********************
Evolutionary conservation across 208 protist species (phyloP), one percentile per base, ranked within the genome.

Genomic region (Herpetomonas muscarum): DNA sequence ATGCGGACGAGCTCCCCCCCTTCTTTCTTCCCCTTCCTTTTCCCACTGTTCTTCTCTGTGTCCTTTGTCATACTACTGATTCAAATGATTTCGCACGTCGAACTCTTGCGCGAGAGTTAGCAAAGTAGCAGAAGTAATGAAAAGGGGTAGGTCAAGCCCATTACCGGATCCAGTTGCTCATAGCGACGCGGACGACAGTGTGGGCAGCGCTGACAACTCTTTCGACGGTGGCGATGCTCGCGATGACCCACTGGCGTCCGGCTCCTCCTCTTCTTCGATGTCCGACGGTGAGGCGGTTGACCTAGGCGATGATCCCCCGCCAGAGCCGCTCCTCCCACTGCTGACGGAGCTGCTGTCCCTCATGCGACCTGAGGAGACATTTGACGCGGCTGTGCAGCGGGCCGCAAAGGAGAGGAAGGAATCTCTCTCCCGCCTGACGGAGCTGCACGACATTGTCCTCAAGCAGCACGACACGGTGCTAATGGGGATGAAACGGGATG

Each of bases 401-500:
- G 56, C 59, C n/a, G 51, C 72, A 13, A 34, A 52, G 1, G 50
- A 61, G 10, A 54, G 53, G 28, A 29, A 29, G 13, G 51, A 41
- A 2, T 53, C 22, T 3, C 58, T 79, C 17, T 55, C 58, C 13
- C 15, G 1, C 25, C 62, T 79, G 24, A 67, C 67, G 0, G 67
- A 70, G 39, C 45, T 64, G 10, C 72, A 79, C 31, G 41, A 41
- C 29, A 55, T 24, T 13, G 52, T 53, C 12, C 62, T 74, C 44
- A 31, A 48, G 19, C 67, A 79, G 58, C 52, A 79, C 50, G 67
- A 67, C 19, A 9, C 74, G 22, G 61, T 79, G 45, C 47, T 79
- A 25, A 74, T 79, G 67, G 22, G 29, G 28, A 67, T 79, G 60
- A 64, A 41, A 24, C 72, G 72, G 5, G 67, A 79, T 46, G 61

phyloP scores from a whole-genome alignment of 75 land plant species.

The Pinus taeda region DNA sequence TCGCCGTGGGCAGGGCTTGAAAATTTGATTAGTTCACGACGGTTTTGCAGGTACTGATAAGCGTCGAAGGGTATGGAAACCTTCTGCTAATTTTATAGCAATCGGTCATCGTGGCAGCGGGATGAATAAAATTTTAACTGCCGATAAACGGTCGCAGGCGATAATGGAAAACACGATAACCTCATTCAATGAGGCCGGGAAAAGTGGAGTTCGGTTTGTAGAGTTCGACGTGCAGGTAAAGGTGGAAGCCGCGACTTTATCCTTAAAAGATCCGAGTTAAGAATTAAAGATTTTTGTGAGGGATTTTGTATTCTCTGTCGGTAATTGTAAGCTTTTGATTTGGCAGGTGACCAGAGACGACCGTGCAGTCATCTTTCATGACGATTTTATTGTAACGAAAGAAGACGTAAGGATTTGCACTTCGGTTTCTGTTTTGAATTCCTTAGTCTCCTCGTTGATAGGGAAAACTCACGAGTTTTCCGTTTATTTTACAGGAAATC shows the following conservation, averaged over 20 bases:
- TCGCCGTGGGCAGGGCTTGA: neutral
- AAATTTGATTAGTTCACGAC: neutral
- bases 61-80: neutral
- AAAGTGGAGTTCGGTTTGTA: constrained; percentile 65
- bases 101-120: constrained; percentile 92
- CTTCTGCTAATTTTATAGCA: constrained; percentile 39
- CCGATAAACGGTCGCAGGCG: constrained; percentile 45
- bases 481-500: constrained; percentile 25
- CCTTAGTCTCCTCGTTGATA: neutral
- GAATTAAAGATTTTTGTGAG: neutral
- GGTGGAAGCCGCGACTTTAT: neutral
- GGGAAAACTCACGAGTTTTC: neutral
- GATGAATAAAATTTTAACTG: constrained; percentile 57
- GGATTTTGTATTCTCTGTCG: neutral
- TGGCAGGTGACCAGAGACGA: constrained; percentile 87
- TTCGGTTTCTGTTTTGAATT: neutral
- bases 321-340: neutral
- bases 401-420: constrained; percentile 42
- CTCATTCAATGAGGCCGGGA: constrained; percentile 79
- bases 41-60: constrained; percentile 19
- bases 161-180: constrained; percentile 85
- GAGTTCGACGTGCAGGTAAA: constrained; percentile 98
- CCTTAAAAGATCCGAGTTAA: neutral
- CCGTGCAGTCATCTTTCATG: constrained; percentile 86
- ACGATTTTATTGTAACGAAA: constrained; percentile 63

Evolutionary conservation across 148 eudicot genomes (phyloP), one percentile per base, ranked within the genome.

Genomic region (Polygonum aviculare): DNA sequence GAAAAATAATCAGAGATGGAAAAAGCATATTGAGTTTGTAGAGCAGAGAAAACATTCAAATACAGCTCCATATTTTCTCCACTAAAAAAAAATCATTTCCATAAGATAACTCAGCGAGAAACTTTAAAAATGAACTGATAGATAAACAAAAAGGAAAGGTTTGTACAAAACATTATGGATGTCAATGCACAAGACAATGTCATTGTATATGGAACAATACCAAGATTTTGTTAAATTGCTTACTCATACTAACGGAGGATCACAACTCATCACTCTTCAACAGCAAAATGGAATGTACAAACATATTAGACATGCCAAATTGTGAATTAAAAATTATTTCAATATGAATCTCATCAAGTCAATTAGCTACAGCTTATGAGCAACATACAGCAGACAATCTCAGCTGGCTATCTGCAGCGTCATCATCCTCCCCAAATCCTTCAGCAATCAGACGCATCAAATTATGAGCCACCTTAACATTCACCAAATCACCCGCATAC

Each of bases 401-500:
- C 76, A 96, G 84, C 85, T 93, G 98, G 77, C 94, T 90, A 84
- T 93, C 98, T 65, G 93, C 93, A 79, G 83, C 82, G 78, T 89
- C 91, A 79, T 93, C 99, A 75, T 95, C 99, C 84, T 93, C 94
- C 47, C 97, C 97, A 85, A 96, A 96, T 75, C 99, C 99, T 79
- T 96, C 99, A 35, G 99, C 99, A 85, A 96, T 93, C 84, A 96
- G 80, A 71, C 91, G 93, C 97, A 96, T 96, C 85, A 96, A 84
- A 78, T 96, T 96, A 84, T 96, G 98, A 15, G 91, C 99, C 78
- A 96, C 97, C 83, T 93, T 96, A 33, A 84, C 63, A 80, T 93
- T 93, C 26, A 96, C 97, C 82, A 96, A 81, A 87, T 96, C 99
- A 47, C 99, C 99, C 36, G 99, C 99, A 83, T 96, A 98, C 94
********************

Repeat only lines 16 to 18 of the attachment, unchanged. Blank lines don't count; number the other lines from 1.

- TCGCCGTGGGCAGGGCTTGA: neutral
- AAATTTGATTAGTTCACGAC: neutral
- bases 61-80: neutral